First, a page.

Author Topic: New Batterires  (Read 2865 times)

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kitestrings

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New Batterires
« on: July 25, 2016, 09:55:43 AM »
We installed new batteries last week.  They are Trojan IND23-4V, single series string of 12, 1277Ah at 48V.  Heavy buggers, but more robust, less connections, and less cells to water.  Lots of tidying up to do, but they are in, vented and functional.






~ks

bart

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Re: New Batterires
« Reply #1 on: July 25, 2016, 08:57:54 PM »
NICE!!!
Serious case of envy.

SparWeb

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Re: New Batterires
« Reply #2 on: July 26, 2016, 10:31:27 PM »
For that moving crew of yours, working without gloves or steel-toed boots, I hope there was extra danger pay (eg. ice cream double cones with sprinkles).
No one believes the theory except the one who developed it.  Everyone believes the experiment except the one who ran it.

System spec: 135w BP multicrystalline panels, regulated by Xantrex C40, DIY 8ft diameter wind turbine, regulated by Tri-Star TS60, 800AH x 24V AGM Battery, Xantrex SW4024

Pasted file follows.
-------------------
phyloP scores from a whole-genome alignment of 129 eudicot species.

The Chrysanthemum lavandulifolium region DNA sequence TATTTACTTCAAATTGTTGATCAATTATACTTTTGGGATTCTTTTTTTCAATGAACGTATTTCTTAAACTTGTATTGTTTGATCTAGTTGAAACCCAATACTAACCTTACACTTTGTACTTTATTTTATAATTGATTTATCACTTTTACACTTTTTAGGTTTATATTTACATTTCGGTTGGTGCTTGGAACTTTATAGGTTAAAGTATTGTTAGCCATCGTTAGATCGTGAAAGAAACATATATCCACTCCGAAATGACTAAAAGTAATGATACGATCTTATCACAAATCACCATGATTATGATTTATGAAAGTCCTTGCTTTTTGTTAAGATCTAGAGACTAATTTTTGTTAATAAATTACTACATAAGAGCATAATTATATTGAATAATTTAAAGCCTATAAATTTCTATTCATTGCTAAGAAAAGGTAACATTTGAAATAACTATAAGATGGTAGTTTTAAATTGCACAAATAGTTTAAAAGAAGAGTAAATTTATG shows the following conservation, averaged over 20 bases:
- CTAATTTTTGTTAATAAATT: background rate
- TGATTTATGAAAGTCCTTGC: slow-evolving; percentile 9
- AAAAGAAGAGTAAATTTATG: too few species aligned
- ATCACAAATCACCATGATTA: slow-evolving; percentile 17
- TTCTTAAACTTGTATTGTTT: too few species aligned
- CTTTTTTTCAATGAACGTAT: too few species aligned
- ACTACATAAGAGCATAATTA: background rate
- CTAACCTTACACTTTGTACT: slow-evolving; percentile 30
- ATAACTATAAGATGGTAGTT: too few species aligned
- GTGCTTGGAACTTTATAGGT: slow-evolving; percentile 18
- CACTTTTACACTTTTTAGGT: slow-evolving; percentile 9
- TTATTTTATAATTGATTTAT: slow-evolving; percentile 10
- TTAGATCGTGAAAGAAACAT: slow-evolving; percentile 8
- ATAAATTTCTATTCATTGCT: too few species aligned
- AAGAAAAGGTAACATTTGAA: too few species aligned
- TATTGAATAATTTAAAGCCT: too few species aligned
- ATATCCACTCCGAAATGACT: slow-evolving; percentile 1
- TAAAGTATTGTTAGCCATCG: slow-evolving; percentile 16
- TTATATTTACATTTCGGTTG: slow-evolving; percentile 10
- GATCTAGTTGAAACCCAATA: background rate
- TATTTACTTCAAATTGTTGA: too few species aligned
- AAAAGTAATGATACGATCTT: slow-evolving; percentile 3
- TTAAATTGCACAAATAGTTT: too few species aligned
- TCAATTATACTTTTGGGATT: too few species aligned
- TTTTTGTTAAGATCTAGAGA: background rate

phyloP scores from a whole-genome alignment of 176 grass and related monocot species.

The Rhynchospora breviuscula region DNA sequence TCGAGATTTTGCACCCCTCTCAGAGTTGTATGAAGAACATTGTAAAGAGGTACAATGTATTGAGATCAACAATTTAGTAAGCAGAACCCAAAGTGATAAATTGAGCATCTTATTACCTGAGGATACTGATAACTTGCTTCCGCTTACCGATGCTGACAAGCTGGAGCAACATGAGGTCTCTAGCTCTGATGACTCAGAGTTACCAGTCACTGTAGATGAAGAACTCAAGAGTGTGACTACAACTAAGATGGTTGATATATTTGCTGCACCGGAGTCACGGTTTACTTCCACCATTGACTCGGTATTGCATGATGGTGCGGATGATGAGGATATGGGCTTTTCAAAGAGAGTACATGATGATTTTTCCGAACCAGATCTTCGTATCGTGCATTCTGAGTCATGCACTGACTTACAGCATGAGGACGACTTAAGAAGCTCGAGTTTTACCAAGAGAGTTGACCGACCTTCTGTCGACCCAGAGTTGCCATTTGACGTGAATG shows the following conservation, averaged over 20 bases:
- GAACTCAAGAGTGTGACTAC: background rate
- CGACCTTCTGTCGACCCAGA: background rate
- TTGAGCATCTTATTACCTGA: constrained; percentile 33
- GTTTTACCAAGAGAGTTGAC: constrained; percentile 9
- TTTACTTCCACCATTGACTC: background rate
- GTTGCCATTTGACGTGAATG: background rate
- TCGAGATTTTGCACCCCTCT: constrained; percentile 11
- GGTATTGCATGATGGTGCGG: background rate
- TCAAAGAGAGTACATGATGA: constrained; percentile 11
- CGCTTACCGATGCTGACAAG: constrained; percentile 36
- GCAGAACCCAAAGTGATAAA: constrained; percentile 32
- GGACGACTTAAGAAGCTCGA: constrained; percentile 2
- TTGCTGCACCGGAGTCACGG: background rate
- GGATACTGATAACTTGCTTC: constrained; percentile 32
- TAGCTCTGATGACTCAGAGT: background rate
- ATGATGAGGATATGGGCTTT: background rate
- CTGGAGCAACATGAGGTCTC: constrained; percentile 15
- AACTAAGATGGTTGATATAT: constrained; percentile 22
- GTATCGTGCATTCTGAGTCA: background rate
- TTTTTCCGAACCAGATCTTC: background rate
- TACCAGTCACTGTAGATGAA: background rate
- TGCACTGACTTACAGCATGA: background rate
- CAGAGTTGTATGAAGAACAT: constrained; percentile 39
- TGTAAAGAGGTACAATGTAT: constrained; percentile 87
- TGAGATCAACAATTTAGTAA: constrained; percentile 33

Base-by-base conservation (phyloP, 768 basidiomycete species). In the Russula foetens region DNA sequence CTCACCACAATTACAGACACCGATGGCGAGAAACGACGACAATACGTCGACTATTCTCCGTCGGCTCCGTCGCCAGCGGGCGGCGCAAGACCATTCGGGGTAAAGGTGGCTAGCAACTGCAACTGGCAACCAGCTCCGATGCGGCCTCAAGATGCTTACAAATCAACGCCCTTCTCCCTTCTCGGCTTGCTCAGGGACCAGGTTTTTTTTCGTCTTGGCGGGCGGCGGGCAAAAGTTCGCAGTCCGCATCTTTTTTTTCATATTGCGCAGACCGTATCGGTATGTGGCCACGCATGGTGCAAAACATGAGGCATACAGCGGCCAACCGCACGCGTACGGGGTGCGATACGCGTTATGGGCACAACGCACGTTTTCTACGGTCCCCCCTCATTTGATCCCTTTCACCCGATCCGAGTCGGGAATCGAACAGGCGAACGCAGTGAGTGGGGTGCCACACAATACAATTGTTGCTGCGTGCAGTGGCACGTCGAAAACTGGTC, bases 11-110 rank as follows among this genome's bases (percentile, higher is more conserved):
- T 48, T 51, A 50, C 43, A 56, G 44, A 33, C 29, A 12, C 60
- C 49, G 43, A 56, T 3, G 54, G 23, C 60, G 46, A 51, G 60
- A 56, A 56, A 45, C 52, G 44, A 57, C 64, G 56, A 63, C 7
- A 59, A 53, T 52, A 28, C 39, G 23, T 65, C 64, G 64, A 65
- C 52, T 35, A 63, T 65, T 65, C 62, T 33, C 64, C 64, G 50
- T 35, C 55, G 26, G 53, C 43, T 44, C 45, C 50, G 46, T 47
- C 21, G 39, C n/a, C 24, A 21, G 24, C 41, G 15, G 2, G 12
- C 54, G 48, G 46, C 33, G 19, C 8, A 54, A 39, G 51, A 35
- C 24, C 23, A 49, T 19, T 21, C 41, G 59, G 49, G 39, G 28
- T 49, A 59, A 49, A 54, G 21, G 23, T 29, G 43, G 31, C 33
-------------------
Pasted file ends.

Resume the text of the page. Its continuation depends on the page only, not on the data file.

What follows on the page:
kitestrings

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Re: New Batterires
« Reply #3 on: July 27, 2016, 07:51:10 AM »
Quote
Serious case of envy.

Yeah, a crew like this is to be envied...I guess we could farm them out ;)

Spar, the photo was mostly staged, although they were eager to help with unwrapping, schlepping plywood, running the screw-gun.  Although they are taller than the L16s we removed, they are surprisingly stable because they are also quite a bit wider (10 1/4") and much heavier (370# vs. 125#).  For the record I had eye-protection, steel toes, and even rubber gloves for connections.  Still, I've started to thinking about provisions for secondary containment.